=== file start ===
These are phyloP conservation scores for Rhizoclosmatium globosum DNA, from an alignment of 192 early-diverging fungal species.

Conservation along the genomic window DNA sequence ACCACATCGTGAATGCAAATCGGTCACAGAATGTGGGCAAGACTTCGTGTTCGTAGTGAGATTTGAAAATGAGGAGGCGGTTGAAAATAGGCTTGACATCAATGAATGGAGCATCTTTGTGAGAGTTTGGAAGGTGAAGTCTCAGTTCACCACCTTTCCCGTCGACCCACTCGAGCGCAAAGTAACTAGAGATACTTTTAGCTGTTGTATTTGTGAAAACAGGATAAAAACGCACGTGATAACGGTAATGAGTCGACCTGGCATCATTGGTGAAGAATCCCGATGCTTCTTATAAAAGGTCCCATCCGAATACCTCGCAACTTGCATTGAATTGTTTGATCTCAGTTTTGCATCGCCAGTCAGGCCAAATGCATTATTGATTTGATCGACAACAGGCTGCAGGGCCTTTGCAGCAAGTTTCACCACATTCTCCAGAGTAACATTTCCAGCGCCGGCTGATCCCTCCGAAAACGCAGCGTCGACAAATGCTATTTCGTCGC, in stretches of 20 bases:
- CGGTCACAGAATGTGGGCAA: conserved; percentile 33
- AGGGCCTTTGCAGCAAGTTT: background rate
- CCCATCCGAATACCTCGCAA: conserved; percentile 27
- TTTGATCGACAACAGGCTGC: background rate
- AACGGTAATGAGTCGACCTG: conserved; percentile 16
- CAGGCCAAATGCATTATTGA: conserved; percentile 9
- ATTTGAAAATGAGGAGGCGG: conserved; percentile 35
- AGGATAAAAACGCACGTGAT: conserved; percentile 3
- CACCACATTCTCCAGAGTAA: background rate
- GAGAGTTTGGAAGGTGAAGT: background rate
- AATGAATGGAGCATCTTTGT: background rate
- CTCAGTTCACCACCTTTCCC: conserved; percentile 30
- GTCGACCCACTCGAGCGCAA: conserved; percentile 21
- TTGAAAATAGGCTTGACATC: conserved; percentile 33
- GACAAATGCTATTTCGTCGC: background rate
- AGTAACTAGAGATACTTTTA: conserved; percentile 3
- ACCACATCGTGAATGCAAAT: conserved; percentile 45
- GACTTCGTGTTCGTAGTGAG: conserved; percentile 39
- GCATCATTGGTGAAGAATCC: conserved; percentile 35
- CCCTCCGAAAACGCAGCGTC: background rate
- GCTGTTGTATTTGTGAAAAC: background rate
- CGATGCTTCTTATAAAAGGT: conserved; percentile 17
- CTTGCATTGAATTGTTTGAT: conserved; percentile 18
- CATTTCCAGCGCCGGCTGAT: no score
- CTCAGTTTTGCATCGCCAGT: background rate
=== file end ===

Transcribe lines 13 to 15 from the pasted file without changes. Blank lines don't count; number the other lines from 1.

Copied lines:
- AATGAATGGAGCATCTTTGT: background rate
- CTCAGTTCACCACCTTTCCC: conserved; percentile 30
- GTCGACCCACTCGAGCGCAA: conserved; percentile 21